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The Authenticity Paradox


Jan. 30, 2015 Harvard Business Review

Consider Cynthia, a general manager in a health care organization. Her promotion into that role increased her direct reports 10-fold and expanded the range of businesses she oversaw—and she felt a little shaky about making such a big leap. A strong believer in transparent, collaborative leadership, she bared her soul to her new employees: “I want to do this job,” she said, “but it’s scary, and I need your help.” Her candor backfired; she lost credibility with people who wanted and needed a confident leader to take charge.

Or take George, a Malaysian executive in an auto parts company where people valued a clear chain of command and made decisions by consensus. When a Dutch multinational with a matrix structure acquired the company, George found himself working with peers who saw decision making as a freewheeling contest for the best-debated ideas. That style didn’t come easily to him, and it contradicted everything he had learned about humility growing up in his country. In a 360-degree debrief, his boss told him that he needed to sell his ideas and accomplishments more aggressively. George felt he had to choose between being a failure and being a fake.

Because going against our natural inclinations can make us feel like impostors, we tend to latch on to authenticity as an excuse for sticking with what’s comfortable. But few jobs allow us to do that for long. That’s doubly true when we advance in our careers or when demands or expectations change, as Cynthia, George, and countless other executives have discovered.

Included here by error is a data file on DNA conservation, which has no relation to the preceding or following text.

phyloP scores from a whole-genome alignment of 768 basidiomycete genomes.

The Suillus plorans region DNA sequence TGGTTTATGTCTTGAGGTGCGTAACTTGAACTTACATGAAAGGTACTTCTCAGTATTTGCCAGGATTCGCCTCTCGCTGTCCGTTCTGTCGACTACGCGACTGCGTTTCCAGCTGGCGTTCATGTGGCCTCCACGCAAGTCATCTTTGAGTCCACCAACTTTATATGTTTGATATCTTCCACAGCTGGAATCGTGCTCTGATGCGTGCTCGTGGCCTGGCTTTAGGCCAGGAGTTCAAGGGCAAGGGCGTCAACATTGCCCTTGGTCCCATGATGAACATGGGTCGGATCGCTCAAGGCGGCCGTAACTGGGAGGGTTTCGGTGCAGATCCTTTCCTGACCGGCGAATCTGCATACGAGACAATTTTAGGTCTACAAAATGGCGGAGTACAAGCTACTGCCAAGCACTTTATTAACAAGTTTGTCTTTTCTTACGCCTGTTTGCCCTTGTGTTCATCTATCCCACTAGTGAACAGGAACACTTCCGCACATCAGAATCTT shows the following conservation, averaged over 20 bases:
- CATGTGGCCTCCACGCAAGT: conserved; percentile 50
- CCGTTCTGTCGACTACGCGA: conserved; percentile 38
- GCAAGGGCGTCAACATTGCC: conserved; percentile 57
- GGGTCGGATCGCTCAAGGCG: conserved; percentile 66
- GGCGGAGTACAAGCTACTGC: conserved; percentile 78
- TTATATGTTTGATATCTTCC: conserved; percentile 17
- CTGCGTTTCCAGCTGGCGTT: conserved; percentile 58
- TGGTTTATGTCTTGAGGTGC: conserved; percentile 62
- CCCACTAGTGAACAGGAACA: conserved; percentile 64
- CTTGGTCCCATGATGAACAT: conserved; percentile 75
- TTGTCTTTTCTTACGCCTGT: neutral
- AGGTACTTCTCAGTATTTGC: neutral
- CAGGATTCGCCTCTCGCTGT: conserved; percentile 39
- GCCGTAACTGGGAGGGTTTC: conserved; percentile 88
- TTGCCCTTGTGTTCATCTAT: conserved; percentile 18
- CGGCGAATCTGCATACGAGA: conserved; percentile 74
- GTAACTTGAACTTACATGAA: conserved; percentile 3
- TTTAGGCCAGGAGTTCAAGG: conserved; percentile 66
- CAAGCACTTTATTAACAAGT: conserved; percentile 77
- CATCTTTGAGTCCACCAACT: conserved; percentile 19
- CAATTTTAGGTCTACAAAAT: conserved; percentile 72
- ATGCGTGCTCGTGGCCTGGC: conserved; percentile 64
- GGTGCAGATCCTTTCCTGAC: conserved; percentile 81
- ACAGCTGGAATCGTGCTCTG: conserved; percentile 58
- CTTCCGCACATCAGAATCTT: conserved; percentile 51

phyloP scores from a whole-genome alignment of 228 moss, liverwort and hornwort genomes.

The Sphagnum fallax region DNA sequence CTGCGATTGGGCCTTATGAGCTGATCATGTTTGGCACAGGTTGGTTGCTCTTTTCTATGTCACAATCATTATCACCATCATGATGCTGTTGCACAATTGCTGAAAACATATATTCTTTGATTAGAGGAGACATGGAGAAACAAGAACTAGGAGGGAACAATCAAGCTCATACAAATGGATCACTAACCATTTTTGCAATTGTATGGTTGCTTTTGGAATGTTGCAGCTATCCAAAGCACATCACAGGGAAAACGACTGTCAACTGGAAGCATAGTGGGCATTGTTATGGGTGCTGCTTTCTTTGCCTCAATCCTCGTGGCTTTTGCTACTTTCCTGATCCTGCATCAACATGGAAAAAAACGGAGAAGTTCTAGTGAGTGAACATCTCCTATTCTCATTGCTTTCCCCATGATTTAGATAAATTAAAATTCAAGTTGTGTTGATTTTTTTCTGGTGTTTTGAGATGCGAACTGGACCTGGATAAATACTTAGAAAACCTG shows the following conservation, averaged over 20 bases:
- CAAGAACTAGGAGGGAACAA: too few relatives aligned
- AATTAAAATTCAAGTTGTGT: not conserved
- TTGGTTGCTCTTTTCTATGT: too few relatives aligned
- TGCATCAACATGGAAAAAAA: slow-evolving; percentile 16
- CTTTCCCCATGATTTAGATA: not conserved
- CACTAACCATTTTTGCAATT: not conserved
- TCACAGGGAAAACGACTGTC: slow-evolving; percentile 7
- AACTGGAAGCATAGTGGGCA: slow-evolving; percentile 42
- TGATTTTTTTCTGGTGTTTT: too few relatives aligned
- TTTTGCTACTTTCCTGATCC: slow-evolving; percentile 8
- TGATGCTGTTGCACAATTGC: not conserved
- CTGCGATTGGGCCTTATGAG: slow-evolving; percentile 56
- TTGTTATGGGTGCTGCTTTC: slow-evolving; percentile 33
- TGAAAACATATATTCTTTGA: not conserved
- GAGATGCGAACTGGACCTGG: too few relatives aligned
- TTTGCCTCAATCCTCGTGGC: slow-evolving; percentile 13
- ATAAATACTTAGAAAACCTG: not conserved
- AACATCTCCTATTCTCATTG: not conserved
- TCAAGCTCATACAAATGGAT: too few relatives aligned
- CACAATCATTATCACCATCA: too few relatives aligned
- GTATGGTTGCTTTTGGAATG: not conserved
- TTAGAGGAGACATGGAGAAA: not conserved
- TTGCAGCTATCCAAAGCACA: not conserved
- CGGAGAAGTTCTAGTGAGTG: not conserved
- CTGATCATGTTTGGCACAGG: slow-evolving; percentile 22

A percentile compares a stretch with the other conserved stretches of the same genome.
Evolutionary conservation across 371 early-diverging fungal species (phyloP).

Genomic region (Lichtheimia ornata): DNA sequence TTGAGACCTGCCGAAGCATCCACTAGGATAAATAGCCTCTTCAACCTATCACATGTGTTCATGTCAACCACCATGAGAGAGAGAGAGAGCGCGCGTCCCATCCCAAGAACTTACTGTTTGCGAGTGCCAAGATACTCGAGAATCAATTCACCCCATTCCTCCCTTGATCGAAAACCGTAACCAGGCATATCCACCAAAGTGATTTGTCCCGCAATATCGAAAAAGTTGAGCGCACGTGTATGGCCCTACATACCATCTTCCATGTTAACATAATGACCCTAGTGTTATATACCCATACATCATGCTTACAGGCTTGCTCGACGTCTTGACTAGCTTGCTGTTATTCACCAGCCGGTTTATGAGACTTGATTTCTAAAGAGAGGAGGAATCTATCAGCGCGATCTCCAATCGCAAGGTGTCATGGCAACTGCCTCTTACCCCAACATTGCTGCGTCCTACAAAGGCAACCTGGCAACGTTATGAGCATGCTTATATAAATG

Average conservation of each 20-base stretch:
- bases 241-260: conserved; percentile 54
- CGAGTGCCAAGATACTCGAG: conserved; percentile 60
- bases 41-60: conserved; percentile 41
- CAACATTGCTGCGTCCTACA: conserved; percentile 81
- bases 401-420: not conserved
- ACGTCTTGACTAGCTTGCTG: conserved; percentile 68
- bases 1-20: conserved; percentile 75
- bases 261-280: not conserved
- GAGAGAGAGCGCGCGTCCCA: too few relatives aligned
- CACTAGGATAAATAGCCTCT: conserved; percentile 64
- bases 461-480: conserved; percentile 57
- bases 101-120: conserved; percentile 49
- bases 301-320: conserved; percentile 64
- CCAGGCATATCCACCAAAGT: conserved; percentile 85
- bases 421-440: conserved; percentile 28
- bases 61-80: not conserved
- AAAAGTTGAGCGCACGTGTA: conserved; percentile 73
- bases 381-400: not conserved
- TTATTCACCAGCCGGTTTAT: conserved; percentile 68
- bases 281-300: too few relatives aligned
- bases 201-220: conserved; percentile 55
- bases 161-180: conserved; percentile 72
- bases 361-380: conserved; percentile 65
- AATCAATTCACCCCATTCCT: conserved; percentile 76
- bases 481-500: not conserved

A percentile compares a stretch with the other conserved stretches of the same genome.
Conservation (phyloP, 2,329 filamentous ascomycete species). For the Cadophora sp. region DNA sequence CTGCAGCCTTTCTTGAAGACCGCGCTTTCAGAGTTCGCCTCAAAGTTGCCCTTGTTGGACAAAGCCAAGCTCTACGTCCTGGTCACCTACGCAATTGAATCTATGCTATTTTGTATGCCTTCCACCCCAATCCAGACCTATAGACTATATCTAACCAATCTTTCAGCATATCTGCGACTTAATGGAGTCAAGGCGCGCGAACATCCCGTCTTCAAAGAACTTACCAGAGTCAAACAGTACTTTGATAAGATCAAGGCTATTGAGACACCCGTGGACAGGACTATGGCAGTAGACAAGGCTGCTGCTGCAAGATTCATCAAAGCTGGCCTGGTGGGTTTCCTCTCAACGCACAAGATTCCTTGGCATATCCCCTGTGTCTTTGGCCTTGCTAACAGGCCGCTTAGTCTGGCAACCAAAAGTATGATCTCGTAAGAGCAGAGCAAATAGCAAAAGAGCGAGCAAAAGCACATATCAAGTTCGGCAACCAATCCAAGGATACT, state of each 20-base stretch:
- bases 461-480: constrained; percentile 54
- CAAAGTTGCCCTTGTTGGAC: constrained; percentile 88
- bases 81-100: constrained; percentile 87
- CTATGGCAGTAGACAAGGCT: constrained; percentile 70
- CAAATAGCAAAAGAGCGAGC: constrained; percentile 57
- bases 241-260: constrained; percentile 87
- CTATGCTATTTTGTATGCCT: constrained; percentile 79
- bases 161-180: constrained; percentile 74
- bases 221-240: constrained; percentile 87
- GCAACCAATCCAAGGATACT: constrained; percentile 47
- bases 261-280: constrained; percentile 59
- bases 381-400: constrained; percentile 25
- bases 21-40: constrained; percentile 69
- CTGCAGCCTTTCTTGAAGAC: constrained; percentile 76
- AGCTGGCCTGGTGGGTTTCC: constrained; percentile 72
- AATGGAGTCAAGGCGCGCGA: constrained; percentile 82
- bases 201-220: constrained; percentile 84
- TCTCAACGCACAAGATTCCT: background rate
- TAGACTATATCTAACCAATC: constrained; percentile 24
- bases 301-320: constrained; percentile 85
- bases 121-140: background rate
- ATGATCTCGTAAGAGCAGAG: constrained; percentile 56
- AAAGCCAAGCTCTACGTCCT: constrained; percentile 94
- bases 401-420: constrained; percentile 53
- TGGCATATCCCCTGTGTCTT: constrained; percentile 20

In my research on leadership transitions, I have observed that career advances require all of us to move way beyond our comfort zones. At the same time, however, they trigger a strong countervailing impulse to protect our identities: When we are unsure of ourselves or our ability to perform well or measure up in a new setting, we often retreat to familiar behaviors and styles.

But my research also demonstrates that the moments that most challenge our sense of self are the ones that can teach us the most about leading effectively. By viewing ourselves as works in progress and evolving our professional identities through trial and error, we can develop a personal style that feels right to us and suits our organizations’ changing needs.

That takes courage, because learning, by definition, starts with unnatural and often superficial behaviors that can make us feel calculating instead of genuine and spontaneous. But the only way to avoid being pigeonholed and ultimately become better leaders is to do the things that a rigidly authentic sense of self would keep us from doing.

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